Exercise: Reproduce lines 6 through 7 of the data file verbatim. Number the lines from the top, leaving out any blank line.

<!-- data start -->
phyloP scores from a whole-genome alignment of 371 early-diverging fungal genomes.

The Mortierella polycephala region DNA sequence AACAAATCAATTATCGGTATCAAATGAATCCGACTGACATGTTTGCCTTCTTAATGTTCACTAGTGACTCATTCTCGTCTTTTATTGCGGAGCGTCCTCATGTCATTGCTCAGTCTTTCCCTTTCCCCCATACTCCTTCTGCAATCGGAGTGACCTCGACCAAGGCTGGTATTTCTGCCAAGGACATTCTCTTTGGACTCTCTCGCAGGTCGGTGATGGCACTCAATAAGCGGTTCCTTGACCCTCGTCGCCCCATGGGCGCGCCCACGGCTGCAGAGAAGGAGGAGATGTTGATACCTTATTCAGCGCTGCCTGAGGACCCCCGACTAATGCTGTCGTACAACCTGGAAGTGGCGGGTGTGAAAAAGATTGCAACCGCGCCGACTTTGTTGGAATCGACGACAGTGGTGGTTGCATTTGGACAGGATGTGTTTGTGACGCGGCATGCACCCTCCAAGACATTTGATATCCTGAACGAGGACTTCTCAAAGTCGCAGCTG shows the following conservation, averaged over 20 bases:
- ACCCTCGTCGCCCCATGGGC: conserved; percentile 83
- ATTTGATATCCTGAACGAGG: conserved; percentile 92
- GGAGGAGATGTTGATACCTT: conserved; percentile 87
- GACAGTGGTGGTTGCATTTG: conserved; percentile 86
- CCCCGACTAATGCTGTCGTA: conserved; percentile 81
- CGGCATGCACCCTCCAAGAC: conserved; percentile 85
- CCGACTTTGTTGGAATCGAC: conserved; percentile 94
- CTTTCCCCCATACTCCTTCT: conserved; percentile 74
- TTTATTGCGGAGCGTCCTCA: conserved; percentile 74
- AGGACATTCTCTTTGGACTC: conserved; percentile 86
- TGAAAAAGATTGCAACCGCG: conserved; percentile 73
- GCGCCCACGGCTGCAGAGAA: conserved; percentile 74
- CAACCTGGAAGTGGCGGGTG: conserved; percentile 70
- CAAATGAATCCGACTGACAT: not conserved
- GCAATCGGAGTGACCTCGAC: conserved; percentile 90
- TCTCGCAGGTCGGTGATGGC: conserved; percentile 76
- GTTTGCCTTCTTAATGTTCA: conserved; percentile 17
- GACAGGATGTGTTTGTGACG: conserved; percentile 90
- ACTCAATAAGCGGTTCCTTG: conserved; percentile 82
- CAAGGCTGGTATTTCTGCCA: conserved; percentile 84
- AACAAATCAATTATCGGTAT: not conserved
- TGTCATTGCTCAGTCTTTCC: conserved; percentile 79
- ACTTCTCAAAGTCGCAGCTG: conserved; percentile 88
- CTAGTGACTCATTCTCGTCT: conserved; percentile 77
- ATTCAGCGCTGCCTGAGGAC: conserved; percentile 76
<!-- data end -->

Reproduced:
- GACAGTGGTGGTTGCATTTG: conserved; percentile 86
- CCCCGACTAATGCTGTCGTA: conserved; percentile 81